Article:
Melcolm Ruffin

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Just want to lead by saying I planned on commenting on this post even before Yael’s shout out in class. And I entirely knew “Banana Bread” was your alias 🙂

Any who, fantastic job on the post! Really enjoyed the analysis and felt appreciated the use of imagery. In your intro, you mentioned that the “Brewing a Better World” strategy has generated $1.1B in incremental revenue in just three years. That number is eye-popping! I’m really curious to know what percentage of those new sales were related to the Innovators Brewhouse platform, versus institutional innovations that Heineken developed internally through traditional R&D processes. It seems like the “Brewing a Better World” strategy is an overall company initiative, which makes me wonder, how much value are the crowd sourced ideas really generating?

Additionally, is the value from the Innovators Brewhouse coming from true innovation through the product/ packaging design, or is it this platform primarily a marketing asset used to engaged the most valuable Heineken customers?

Regardless, I love the platform and think they are executing very well — and could do even better if they incorporate your recommendations! Thanks for the thoughtful breakdown.

On November 14, 2018, Melcolm Ruffin commented on Netflix Uses Machine Learning to Cut Costs and Retain Customers :

Thanks for such an interesting dive into Netflix’s use of machine learning. I appreciate the multitude of ways Netflix is applying machine learning. They have definitely been ahead of the industry in evaluating consumer content preferences and using those insights to evaluate content acquisition or production decisions.

I wonder if there are more ways Netflix should be applying machine learning to other areas of their business. For example, in addition to the quantitative insights that it gains from consumers’ like/ dislike feedback, I wonder if they could also gather qualitative feedback from viewers about their shows. That qualitative feedback could still be mined using machine learning, and would compliment the quantitative data. I believe the combination of quantitative and qualitative could potentially further refine the algorithm and begin answering the causality question you raised.

On November 14, 2018, Melcolm Ruffin commented on When Chanel trades sewing machines for 3D printers :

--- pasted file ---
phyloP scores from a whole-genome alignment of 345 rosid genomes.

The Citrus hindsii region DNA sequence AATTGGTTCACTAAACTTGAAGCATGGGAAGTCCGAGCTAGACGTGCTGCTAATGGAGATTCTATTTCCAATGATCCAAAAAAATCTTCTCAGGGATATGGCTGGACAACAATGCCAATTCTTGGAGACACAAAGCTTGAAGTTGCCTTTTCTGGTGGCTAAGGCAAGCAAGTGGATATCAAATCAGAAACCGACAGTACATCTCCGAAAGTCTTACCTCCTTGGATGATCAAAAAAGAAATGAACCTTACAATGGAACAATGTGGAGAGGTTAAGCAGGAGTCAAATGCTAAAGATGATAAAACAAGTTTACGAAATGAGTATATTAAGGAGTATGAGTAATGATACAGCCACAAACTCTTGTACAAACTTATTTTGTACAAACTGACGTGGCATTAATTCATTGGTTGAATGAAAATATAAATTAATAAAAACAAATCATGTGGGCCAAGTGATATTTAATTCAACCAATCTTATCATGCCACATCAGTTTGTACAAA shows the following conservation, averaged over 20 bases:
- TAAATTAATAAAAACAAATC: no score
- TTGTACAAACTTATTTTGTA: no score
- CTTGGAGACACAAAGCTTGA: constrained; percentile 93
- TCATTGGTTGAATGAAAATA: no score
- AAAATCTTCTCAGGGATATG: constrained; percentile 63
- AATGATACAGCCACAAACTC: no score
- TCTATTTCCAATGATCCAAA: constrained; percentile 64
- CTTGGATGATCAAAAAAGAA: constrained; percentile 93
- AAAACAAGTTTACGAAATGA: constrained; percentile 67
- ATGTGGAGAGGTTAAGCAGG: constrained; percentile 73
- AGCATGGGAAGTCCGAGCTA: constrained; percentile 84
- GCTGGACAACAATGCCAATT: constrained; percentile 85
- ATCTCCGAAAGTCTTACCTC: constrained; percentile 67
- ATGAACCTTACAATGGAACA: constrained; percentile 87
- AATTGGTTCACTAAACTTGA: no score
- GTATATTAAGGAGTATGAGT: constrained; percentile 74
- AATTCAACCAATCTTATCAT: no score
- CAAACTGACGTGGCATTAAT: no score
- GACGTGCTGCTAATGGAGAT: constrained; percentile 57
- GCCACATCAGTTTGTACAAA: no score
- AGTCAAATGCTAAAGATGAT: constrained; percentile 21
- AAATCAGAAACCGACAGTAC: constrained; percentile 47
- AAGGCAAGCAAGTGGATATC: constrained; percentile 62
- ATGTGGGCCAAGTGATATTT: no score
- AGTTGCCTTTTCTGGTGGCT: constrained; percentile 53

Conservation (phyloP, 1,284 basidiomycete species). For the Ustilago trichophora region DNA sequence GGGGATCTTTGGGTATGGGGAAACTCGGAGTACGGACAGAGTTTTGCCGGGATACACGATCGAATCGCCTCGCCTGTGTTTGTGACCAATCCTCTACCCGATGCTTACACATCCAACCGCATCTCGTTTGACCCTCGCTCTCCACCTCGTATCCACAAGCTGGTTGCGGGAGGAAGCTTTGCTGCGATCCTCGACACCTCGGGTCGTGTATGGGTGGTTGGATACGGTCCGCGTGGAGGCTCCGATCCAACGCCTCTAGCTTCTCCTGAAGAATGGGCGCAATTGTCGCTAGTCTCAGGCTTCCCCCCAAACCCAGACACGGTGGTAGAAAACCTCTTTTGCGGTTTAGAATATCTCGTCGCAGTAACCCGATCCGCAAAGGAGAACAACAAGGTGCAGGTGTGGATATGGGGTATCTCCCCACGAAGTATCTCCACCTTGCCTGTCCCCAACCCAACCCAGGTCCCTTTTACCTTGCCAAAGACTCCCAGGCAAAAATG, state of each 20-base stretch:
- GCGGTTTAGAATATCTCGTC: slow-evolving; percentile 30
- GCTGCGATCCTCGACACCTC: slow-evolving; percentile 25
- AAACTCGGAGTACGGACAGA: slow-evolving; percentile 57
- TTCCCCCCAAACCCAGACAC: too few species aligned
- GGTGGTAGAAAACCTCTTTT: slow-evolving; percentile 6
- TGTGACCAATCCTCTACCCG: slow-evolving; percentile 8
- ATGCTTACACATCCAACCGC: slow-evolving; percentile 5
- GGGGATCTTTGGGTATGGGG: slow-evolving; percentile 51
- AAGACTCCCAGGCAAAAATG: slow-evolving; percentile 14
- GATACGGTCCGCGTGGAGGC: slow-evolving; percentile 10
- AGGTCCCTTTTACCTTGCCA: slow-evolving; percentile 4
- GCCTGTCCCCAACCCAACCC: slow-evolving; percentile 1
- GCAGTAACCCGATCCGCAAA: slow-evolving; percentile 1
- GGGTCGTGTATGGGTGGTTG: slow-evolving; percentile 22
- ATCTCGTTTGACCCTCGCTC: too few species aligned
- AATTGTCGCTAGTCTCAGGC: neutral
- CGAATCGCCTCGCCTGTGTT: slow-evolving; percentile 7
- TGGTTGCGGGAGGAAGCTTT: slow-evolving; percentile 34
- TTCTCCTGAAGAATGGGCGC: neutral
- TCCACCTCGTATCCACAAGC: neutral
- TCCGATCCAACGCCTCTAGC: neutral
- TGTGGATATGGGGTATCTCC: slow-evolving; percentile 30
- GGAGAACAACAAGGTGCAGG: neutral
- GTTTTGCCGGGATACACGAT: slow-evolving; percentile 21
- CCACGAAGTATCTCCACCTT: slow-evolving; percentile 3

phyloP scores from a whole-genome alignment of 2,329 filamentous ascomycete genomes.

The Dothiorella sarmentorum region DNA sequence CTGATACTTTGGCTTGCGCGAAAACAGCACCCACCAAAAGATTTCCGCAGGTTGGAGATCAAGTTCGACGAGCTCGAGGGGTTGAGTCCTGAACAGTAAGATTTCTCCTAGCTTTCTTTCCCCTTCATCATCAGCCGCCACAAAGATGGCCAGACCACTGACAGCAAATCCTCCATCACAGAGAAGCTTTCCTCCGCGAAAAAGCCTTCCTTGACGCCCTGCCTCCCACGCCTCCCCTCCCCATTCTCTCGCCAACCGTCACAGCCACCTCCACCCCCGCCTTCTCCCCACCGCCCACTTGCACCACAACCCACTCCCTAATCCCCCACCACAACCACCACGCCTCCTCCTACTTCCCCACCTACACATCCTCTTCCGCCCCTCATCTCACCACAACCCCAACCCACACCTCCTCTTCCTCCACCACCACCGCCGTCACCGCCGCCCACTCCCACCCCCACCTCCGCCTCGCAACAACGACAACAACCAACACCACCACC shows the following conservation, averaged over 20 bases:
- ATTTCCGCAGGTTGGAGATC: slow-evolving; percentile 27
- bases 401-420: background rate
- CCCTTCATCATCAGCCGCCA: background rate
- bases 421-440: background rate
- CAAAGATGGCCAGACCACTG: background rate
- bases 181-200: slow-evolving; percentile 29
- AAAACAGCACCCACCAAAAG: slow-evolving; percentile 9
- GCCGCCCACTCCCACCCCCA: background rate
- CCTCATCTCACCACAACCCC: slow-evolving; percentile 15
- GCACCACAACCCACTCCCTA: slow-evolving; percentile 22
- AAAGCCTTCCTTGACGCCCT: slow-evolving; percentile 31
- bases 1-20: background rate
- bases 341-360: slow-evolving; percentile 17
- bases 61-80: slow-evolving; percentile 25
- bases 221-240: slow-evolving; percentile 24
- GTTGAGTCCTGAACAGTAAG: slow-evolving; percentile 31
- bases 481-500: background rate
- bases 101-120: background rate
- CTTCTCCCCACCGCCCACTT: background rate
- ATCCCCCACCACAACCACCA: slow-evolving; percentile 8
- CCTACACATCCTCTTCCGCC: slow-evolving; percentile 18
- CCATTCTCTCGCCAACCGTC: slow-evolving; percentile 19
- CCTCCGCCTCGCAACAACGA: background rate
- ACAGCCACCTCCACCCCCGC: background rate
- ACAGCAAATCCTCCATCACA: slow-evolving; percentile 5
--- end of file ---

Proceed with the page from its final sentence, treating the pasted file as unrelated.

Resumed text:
Thanks for such an awesome, thoughtful article! It’s impressive to see that Chanel has already found ways to use 3D printing for complimenting their existing production processes rather than considering it a full substitute for traditional production.

The scalability of 3D printing is often called into question. I wonder if Chanel strategically chose smaller products to apply 3D printing to in order to increase the volume of products produced. I imagine the cycle time [ 🙂 ]to produce hings like the mascara with micro cavities is much faster than some potentially equally innovative applications that may not scale enough to serve the mass market.

On November 14, 2018, Melcolm Ruffin commented on How 3D chocolate printing open up new opportunities for The Hershey Company? :

Thanks for the interesting article. All of a sudden, I have a sweet tooth 🙂

I thought the future applications of 3D printing for chocolate were interesting, but I couldn’t help but wondering about the quality of the end product. Did Hershey mention anything about the quality of the products being the same standard as their traditionally produced chocolate? Or would the ingredients need to be altered to accomplish the unique melting and cooling process for 3D printing chocolate? Just another consideration I was curious about that I thought would affect their investment in the space.

On November 14, 2018, Melcolm Ruffin commented on Building the Worlds You Want To See: Lego Calls on You To Co-create :

Thanks for the thoughtful submission! I was a huge, huge Lego fan growing up — I literally visited the LegoLand at the Mall of America as a kid — so this article made my eyes light up.

I really agreed with your recommendations. Additionally, has Lego ever considered how they can transfer the Lego Ideas platform to social media? I imagine expecting younger generations to visit a Lego Ideas website would be a difficult proposition. However, there could be innovative ways for Lego to reach their young fans where they are — social media. There may be creative ways to launch #LegoIdeas campaigns celebrating the top submissions and soliciting new entrees. AI could even be used to crawl social media and engage with fans that have new ideas for Lego creations.

This is a really cool initiative, and a great example of successful crowd sourcing. I wish it was around when I was a kid!

Thanks for the in-depth analysis. You raised a lot of great points, especially how “fake news” culprits could conversely use AI and machine learning to actually create their content. That’s a very interesting point, and it makes me think this battle against fake news is just getting. This could be a major issue for the rest of our lifetimes.

One thing that really caught me off-guard was that Facebook chooses not to *remove* fake stories that have been identified by machine learning and fact-checkers as inaccurate. I understand that “penalizing” false posts by displaying them lower on newsfeeds will significantly limit it’s reach, but this makes me question Facebook’s true sincerity. How can they credibly launch the Journalism Project and News Integrity Initiative if they aren’t willing to remove fake content from their platform?